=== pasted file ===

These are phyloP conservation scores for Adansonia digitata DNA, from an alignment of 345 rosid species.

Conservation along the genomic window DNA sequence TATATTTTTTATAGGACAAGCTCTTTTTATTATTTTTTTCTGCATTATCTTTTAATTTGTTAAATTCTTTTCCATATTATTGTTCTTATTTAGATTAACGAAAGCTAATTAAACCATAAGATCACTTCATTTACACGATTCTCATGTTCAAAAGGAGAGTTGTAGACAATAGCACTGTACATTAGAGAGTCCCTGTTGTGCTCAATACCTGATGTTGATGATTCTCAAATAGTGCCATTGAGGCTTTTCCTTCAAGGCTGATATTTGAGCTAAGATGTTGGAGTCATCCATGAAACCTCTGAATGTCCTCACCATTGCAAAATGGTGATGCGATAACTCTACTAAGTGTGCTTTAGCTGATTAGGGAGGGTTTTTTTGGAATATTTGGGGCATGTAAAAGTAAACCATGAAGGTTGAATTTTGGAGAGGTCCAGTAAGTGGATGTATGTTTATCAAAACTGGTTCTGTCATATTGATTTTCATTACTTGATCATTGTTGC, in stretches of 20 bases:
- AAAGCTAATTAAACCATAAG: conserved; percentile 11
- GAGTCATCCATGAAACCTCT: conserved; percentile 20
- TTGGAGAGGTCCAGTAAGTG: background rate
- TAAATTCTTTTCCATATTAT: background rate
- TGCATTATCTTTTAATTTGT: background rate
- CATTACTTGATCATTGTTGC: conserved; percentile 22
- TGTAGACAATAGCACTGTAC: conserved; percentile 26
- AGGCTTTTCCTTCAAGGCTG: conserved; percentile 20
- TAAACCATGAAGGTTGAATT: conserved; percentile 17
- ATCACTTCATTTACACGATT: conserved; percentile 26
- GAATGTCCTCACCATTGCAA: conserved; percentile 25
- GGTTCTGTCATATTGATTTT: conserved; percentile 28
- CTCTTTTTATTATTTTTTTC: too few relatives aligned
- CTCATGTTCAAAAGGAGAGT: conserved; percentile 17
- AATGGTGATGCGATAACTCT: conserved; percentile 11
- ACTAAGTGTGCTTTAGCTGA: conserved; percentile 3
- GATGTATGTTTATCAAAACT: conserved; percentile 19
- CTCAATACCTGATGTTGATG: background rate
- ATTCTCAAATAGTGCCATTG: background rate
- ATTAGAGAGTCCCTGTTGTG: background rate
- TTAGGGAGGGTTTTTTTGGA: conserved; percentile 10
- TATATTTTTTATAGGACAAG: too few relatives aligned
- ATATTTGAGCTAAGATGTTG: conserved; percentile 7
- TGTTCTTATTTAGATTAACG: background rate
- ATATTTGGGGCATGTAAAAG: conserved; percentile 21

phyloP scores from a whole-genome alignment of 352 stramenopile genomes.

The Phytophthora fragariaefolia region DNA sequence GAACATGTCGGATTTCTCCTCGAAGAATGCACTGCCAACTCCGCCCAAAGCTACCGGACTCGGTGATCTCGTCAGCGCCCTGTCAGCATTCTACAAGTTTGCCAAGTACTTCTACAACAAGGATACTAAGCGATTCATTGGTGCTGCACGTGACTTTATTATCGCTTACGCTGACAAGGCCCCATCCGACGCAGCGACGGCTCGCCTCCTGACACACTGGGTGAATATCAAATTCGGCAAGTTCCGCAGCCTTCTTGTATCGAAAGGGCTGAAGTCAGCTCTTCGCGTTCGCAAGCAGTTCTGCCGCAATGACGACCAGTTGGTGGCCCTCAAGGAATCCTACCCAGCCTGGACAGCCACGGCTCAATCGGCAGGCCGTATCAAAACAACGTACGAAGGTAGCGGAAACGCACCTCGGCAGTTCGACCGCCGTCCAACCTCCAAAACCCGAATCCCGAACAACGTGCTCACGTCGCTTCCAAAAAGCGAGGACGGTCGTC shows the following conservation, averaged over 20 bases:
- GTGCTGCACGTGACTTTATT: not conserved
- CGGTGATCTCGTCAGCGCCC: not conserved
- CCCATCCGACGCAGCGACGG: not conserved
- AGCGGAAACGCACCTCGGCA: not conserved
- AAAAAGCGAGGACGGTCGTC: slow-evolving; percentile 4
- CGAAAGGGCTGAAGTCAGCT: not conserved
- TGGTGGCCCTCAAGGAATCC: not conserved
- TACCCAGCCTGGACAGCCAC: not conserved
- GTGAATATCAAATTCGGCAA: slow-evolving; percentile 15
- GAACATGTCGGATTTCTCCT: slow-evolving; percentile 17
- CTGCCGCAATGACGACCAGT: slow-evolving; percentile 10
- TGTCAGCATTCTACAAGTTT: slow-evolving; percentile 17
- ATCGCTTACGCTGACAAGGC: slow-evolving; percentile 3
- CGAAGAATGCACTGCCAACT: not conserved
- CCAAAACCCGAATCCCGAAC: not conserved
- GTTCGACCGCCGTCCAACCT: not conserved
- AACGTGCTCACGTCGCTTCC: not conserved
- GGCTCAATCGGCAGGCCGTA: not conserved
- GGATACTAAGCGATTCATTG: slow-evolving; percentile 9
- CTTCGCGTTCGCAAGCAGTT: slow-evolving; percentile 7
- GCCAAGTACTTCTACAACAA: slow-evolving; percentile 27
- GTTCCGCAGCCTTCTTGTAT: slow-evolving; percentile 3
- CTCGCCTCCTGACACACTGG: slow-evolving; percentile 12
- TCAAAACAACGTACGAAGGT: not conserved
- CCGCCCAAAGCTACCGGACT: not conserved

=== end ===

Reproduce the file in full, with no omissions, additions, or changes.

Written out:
These are phyloP conservation scores for Adansonia digitata DNA, from an alignment of 345 rosid species.

Conservation along the genomic window DNA sequence TATATTTTTTATAGGACAAGCTCTTTTTATTATTTTTTTCTGCATTATCTTTTAATTTGTTAAATTCTTTTCCATATTATTGTTCTTATTTAGATTAACGAAAGCTAATTAAACCATAAGATCACTTCATTTACACGATTCTCATGTTCAAAAGGAGAGTTGTAGACAATAGCACTGTACATTAGAGAGTCCCTGTTGTGCTCAATACCTGATGTTGATGATTCTCAAATAGTGCCATTGAGGCTTTTCCTTCAAGGCTGATATTTGAGCTAAGATGTTGGAGTCATCCATGAAACCTCTGAATGTCCTCACCATTGCAAAATGGTGATGCGATAACTCTACTAAGTGTGCTTTAGCTGATTAGGGAGGGTTTTTTTGGAATATTTGGGGCATGTAAAAGTAAACCATGAAGGTTGAATTTTGGAGAGGTCCAGTAAGTGGATGTATGTTTATCAAAACTGGTTCTGTCATATTGATTTTCATTACTTGATCATTGTTGC, in stretches of 20 bases:
- AAAGCTAATTAAACCATAAG: conserved; percentile 11
- GAGTCATCCATGAAACCTCT: conserved; percentile 20
- TTGGAGAGGTCCAGTAAGTG: background rate
- TAAATTCTTTTCCATATTAT: background rate
- TGCATTATCTTTTAATTTGT: background rate
- CATTACTTGATCATTGTTGC: conserved; percentile 22
- TGTAGACAATAGCACTGTAC: conserved; percentile 26
- AGGCTTTTCCTTCAAGGCTG: conserved; percentile 20
- TAAACCATGAAGGTTGAATT: conserved; percentile 17
- ATCACTTCATTTACACGATT: conserved; percentile 26
- GAATGTCCTCACCATTGCAA: conserved; percentile 25
- GGTTCTGTCATATTGATTTT: conserved; percentile 28
- CTCTTTTTATTATTTTTTTC: too few relatives aligned
- CTCATGTTCAAAAGGAGAGT: conserved; percentile 17
- AATGGTGATGCGATAACTCT: conserved; percentile 11
- ACTAAGTGTGCTTTAGCTGA: conserved; percentile 3
- GATGTATGTTTATCAAAACT: conserved; percentile 19
- CTCAATACCTGATGTTGATG: background rate
- ATTCTCAAATAGTGCCATTG: background rate
- ATTAGAGAGTCCCTGTTGTG: background rate
- TTAGGGAGGGTTTTTTTGGA: conserved; percentile 10
- TATATTTTTTATAGGACAAG: too few relatives aligned
- ATATTTGAGCTAAGATGTTG: conserved; percentile 7
- TGTTCTTATTTAGATTAACG: background rate
- ATATTTGGGGCATGTAAAAG: conserved; percentile 21

phyloP scores from a whole-genome alignment of 352 stramenopile genomes.

The Phytophthora fragariaefolia region DNA sequence GAACATGTCGGATTTCTCCTCGAAGAATGCACTGCCAACTCCGCCCAAAGCTACCGGACTCGGTGATCTCGTCAGCGCCCTGTCAGCATTCTACAAGTTTGCCAAGTACTTCTACAACAAGGATACTAAGCGATTCATTGGTGCTGCACGTGACTTTATTATCGCTTACGCTGACAAGGCCCCATCCGACGCAGCGACGGCTCGCCTCCTGACACACTGGGTGAATATCAAATTCGGCAAGTTCCGCAGCCTTCTTGTATCGAAAGGGCTGAAGTCAGCTCTTCGCGTTCGCAAGCAGTTCTGCCGCAATGACGACCAGTTGGTGGCCCTCAAGGAATCCTACCCAGCCTGGACAGCCACGGCTCAATCGGCAGGCCGTATCAAAACAACGTACGAAGGTAGCGGAAACGCACCTCGGCAGTTCGACCGCCGTCCAACCTCCAAAACCCGAATCCCGAACAACGTGCTCACGTCGCTTCCAAAAAGCGAGGACGGTCGTC shows the following conservation, averaged over 20 bases:
- GTGCTGCACGTGACTTTATT: not conserved
- CGGTGATCTCGTCAGCGCCC: not conserved
- CCCATCCGACGCAGCGACGG: not conserved
- AGCGGAAACGCACCTCGGCA: not conserved
- AAAAAGCGAGGACGGTCGTC: slow-evolving; percentile 4
- CGAAAGGGCTGAAGTCAGCT: not conserved
- TGGTGGCCCTCAAGGAATCC: not conserved
- TACCCAGCCTGGACAGCCAC: not conserved
- GTGAATATCAAATTCGGCAA: slow-evolving; percentile 15
- GAACATGTCGGATTTCTCCT: slow-evolving; percentile 17
- CTGCCGCAATGACGACCAGT: slow-evolving; percentile 10
- TGTCAGCATTCTACAAGTTT: slow-evolving; percentile 17
- ATCGCTTACGCTGACAAGGC: slow-evolving; percentile 3
- CGAAGAATGCACTGCCAACT: not conserved
- CCAAAACCCGAATCCCGAAC: not conserved
- GTTCGACCGCCGTCCAACCT: not conserved
- AACGTGCTCACGTCGCTTCC: not conserved
- GGCTCAATCGGCAGGCCGTA: not conserved
- GGATACTAAGCGATTCATTG: slow-evolving; percentile 9
- CTTCGCGTTCGCAAGCAGTT: slow-evolving; percentile 7
- GCCAAGTACTTCTACAACAA: slow-evolving; percentile 27
- GTTCCGCAGCCTTCTTGTAT: slow-evolving; percentile 3
- CTCGCCTCCTGACACACTGG: slow-evolving; percentile 12
- TCAAAACAACGTACGAAGGT: not conserved
- CCGCCCAAAGCTACCGGACT: not conserved